Wednesday, May 8, 2019

Midnight Teacher

Midnight Teacher: Lilly Ann Granderson and Her Secret School. Janet Halfmann. Illustrated by London Ladd. 2018. 40 pages. [Source: Library]

First sentence: From a young age, Lilly Ann Eliza Cox believed the path to freedom was through education. Born into slavery around 1821 in Petersburg, Virginia, Lilly Ann was the youngest of four sisters. When she was around four years old, her mother died, and Lilly Ann was sold to a family in Kentucky.

Premise/plot: Lilly Ann learned to read and write as a child in Kentucky even though she was a slave, even though educating slaves wasn't the norm. (In some slave states it was actually illegal; in other slave states there wasn't a law against it, but it was probably more the exception than the rule.) She wanted to share her knowledge with other slaves. She began holding secret schools on Sundays. After her master's death, Lilly Ann was sold; her new masters were in Mississippi. It was illegal for slaves to learn to read and write there. Would that stop Lilly Ann from teaching those who wanted to be taught?! NO! It did mean that she'd have to hold school at night and in secret--hence the title of this picture book biography, MIDNIGHT TEACHER. The story of her life is worth your attention.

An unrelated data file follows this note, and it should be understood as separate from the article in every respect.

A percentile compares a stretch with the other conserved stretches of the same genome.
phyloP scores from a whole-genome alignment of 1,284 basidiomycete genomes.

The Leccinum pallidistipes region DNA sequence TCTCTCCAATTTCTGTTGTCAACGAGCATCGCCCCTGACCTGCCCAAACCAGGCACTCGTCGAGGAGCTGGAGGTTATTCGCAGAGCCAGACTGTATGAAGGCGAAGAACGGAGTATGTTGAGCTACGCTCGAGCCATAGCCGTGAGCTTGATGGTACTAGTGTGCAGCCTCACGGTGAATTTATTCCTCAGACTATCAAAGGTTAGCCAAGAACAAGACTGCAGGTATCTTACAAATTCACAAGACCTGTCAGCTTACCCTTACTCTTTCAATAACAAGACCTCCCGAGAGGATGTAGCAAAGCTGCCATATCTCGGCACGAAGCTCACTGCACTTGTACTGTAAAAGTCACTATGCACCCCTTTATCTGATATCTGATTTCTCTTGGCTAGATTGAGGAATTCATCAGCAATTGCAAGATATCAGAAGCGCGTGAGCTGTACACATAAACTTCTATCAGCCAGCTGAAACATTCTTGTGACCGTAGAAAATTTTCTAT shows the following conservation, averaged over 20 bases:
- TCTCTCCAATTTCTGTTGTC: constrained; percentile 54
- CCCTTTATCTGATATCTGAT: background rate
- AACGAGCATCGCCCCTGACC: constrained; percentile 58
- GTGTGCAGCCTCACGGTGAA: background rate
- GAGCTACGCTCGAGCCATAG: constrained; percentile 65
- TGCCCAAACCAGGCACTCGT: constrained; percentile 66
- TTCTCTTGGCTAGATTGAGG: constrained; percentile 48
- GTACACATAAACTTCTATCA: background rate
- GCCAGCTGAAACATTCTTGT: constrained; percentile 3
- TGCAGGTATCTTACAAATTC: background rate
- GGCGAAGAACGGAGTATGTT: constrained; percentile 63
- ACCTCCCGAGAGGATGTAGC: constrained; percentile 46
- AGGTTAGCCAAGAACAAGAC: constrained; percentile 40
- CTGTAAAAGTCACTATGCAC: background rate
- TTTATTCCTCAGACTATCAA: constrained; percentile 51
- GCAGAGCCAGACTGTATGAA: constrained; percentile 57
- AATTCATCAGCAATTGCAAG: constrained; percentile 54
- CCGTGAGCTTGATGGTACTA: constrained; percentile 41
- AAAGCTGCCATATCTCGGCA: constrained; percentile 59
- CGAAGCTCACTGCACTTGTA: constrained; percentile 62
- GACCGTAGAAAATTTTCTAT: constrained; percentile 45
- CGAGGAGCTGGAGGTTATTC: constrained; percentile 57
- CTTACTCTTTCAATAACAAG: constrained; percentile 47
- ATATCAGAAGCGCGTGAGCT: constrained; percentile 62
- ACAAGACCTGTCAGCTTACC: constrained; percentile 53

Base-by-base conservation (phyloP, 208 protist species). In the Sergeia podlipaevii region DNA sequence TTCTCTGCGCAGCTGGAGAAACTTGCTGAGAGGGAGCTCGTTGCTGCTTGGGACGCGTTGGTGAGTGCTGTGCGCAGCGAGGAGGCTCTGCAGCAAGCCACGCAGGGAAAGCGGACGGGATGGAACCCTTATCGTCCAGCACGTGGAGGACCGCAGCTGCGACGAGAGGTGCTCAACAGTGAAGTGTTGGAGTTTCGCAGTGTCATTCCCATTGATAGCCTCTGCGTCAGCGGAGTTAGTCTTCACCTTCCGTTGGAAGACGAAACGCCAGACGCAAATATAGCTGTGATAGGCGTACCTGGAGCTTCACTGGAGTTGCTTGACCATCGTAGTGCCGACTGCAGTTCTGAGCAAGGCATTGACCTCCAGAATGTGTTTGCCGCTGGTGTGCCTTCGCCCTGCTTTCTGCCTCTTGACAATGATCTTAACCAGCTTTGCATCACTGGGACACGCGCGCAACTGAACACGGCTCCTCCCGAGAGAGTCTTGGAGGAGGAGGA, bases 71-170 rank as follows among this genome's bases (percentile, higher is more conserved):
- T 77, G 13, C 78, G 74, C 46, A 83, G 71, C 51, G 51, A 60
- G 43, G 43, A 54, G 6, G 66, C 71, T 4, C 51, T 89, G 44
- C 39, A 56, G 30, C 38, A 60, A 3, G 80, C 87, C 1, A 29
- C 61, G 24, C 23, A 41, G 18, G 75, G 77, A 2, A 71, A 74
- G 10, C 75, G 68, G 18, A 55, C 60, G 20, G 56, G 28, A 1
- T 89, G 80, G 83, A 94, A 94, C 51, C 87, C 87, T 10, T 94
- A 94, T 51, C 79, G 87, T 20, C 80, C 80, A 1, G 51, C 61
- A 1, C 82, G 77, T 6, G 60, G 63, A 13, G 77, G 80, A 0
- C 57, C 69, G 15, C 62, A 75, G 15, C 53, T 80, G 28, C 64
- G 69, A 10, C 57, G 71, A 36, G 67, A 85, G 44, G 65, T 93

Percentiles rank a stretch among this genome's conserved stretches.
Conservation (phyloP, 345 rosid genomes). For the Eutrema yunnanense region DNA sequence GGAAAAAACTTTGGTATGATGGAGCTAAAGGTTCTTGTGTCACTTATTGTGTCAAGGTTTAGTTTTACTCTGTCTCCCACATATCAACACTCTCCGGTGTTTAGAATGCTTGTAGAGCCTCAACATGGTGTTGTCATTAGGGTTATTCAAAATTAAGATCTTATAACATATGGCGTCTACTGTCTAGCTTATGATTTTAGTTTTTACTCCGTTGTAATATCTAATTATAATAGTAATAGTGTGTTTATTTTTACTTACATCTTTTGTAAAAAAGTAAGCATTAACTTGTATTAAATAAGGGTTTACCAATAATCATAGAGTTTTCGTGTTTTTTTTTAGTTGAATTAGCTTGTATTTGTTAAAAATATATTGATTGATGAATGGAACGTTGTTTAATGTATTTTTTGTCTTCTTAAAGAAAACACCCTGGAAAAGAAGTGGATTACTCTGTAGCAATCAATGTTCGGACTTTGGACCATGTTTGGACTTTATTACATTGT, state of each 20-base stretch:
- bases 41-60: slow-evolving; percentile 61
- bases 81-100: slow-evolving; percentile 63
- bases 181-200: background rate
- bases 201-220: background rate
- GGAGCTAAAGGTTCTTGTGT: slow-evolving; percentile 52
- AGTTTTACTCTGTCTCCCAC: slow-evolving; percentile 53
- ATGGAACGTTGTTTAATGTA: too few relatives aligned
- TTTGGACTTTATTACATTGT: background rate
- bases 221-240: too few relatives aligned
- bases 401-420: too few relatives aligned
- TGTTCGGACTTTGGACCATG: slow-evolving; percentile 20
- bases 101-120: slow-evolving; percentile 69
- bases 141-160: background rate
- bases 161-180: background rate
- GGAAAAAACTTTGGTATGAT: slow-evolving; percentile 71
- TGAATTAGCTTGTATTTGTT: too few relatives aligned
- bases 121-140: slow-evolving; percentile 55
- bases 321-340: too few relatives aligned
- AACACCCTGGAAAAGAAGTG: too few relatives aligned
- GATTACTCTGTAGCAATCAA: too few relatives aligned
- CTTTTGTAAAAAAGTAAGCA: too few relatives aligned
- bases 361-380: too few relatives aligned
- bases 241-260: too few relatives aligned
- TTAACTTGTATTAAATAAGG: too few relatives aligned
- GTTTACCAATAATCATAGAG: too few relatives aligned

My thoughts: I really LOVED this one. It is a picture book for older readers, in my opinion, because it has a lot of text. (It could also be a great read aloud for elementary students.) Education is something that we often take for granted; it is something that we don't take time to fully appreciate. This picture book is an engaging read that got me thinking. It celebrates the legacy of a strong woman.

Text: 5 out of 5
Illustrations: 4 out of 5
Total: 9 out of 10

© 2019 Becky Laney of Young Readers

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